Donna you genius!!!! Good news y’all we should be expecting another Tartt novel in the next few years ( )
1 vota Ellen_Andrews | Aug 31, 2020 |
This book is not worth reading. If you are considering it, just know that after reading 640 pages, you still don't find out who murdered Robin Cleve Dufresnes. You are stuck jumping around to a myriad of characters with no real ending in sight. When you do get to the end you are going to want to throw this book across the room and ask was that it? There is no character development. The flow is non-existent. We jump back and forth among different times in this book and between characters so it's really hard to even recall who is who and who did what to who after a while.

"The Little Friend" is supposed to be about the aftermath of the Cleve family trying to put themselves back together after Robin Cleve Dufresnes is found murdered in the front yard. The book starts off on his last day and we get to see why so many in the family loved Robin. When he is found murdered, there is an initial investigation that turned up no suspects. The death left Robin's mother, Charlotte, devastated and the woman for all intents has turned into a living ghost. Robin's father, Dixon, who didn't really care about his family at all prior to Robin's death, disappears to another state entirely and only returns home for the holidays. It really is Charlotte's mother and her aunts that take over raising her two daughters, Alison and Harriet. After the prologue we get into the here and now and find out that Alison is 16 and Harriet is 12.

If you have to call someone the main character of the book, it would be Robin's younger sister Harriet. Harriet decides that she is going to solve the mystery of who killed her brother. When her family's maid, Ida Rhew talks about how Robin was always fighting with a local boy named Daniel Ratliff. Ida and others have looked down their noses at the Ratliff family and there are hints that he was jealous of Robin. Harriet through no evidence at all decides that Daniel murdered her brother so she is going to kill him. No this makes zero sense and since Harriet barely seems to like anyone in this book, it's odd she decided she is going to avenge her brother who has been dead for 12 years.

Harriet is annoying. Tartt shows her nastiness throughout this book. And then something changes and we are supposed to feel for her when the family's maid quits. Eventually this turns into a coming of age story for Harriet, but then we go back to the ridiculous subplot with her trying to kill Daniel. Tartt does foreshadow that Harriet's life gets worse after this summer and she can pinpoint the exact time when things started to go badly for her. Her side kick in arms to this mess is a boy named Hely. Hely sucks and is focused on either making Harriet take notice of him and or annoying her throughout this book. Hely agrees to help Harriet with the killing of Daniel because he has zero sense too.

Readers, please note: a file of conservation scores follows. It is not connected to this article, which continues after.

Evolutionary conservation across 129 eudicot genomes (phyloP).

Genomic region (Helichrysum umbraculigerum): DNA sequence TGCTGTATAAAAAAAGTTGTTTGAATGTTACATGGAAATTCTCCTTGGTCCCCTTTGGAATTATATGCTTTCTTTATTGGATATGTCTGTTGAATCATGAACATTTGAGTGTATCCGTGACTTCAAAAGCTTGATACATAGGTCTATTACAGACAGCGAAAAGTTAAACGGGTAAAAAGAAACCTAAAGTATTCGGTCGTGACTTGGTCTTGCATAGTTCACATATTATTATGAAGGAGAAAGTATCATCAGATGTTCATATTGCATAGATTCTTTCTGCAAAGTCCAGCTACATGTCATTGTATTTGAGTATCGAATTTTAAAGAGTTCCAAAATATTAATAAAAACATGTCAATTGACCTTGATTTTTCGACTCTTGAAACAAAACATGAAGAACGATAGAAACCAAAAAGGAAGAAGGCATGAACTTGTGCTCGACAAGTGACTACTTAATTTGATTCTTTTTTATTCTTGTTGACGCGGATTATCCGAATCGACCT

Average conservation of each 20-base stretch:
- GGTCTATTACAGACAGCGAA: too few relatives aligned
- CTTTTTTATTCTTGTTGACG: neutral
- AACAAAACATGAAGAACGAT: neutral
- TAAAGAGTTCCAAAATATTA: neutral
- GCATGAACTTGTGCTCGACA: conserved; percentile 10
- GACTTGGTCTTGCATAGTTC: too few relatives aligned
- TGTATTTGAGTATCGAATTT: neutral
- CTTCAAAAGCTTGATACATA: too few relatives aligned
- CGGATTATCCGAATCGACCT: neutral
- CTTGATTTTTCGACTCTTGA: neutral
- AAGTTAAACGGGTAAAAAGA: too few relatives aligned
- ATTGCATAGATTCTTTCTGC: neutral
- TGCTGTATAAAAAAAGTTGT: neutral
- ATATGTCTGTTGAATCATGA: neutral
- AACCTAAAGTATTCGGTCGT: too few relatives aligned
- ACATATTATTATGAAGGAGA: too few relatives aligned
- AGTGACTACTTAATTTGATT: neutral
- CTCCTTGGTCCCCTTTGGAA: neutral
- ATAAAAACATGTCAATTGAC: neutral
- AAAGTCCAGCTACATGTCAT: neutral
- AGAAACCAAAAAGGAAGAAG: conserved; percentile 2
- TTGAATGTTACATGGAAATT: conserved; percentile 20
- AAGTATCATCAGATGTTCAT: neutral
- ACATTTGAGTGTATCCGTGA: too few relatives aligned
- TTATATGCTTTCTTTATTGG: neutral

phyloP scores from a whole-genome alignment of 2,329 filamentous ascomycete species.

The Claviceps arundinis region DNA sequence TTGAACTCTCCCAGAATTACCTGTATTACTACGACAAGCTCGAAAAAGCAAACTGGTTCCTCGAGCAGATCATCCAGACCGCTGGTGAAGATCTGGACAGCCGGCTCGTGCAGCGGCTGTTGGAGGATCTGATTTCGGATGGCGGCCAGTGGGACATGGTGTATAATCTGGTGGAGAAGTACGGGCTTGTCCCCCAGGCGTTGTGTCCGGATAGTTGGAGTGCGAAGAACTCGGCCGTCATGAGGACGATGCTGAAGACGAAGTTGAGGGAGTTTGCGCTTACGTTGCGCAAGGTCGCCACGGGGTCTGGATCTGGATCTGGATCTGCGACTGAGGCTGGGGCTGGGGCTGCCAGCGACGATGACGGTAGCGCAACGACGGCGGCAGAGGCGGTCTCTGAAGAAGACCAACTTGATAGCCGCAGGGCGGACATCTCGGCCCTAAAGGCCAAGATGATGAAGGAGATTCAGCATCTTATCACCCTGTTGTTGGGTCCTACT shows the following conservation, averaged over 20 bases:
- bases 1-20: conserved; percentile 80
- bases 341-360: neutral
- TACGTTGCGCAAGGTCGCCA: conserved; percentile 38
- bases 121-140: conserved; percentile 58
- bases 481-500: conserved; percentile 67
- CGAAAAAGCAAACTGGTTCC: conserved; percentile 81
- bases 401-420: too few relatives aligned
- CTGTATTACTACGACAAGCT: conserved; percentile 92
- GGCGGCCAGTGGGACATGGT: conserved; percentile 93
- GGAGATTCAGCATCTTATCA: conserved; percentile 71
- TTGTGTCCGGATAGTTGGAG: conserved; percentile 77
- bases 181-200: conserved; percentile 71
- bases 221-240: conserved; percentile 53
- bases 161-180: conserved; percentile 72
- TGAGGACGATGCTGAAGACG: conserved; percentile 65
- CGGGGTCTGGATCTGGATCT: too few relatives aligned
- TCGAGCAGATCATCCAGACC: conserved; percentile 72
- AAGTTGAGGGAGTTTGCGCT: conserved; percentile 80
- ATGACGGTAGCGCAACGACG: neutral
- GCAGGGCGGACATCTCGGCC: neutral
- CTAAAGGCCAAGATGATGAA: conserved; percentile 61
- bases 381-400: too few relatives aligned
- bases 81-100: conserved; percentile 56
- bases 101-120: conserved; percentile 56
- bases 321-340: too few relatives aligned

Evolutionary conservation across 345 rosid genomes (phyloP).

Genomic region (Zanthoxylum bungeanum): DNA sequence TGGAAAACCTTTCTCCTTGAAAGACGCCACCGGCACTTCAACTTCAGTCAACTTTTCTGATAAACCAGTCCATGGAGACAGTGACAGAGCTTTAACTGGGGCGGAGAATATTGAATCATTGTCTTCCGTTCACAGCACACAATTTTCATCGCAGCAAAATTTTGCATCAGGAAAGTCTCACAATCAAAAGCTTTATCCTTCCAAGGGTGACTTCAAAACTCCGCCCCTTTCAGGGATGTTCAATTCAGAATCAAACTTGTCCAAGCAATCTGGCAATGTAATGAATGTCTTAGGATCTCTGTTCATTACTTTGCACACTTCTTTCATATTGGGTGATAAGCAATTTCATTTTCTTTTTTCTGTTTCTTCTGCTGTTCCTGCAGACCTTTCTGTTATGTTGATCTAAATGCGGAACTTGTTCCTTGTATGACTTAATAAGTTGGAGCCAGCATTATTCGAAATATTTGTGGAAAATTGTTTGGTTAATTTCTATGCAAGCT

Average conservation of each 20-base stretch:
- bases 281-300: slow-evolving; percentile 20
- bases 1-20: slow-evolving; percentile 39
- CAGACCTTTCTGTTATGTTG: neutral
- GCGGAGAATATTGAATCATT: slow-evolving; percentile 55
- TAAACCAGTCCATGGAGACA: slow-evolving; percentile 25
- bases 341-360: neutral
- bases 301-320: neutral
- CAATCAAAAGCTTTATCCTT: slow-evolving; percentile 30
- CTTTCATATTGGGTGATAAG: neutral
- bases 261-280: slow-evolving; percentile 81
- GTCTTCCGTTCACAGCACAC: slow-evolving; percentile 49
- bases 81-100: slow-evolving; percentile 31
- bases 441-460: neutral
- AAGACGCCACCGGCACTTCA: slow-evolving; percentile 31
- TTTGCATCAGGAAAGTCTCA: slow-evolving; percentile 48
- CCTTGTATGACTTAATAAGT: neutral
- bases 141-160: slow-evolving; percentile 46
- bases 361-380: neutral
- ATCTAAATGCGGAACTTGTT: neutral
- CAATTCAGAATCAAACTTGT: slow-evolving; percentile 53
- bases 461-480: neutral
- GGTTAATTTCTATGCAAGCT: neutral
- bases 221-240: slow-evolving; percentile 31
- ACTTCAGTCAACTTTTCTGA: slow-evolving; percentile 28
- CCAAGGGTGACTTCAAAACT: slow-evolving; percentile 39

Besides following Harriet and her misadventures, we also follow Harriet's grandmother, Edie, and the aunts, Libby, Adelaide, and Tat. The book jumps around between them and also Daniel and his family too. If this has just been a book focused on a southern family in the 1970s it maybe would have worked, instead we have the murder mystery plot with a hundred other things going on.

The book setting is the 1970s in Alexandria, Mississippi. There is some instances where I thought I was reading "The Help" when we get into the dynamics of white children and their black maids. Harriet doesn't seem to pay any attention to her family's maid, until through a series of misunderstandings, Harriet causes Ida Rhew to get dismissed. Her great aunts don't really get why she's upset, except for one, and Harriet refuses to say goodbye to Ida Rhew and we find out regrets it for the rest of her life.

The ending was just a mess. Things happen. There are red herrings. And then the book clunks to a close. ( )
  ObsidianBlue | Jul 1, 2020 |
Es mostren 1-5 de 147 (següent | mostra-les totes)
Though the world Harriet discovers is unquestionably haunted, there is nothing magical about it, or about the furious, lyrical rationality of Tartt's voice. Her book is a ruthlessly precise reckoning of the world as it is -- drab, ugly, scary, inconclusive -- filtered through the bright colors and impossible demands of childhood perception. It grips you like a fairy tale, but denies you the consoling assurance that it's all just make-believe.

Comparisons, in any case, are beside the point. This novel may be a hothouse flower, but like that fatal black tupelo tree, it has ''its own authority, its own darkness.'' ''This was the hallmark of Harriet's touch,'' Hely reflects. ''She could scare the daylights out of you, and you weren't even sure why.'' Harriet's gift is also Tartt's. ''The Little Friend'' might be described as a young-adult novel for grown-ups, since it can carry us back to the breathless state of adolescent literary discovery, when we read to be terrified beyond measure and, through our terror, to try to figure out the world and our place in it.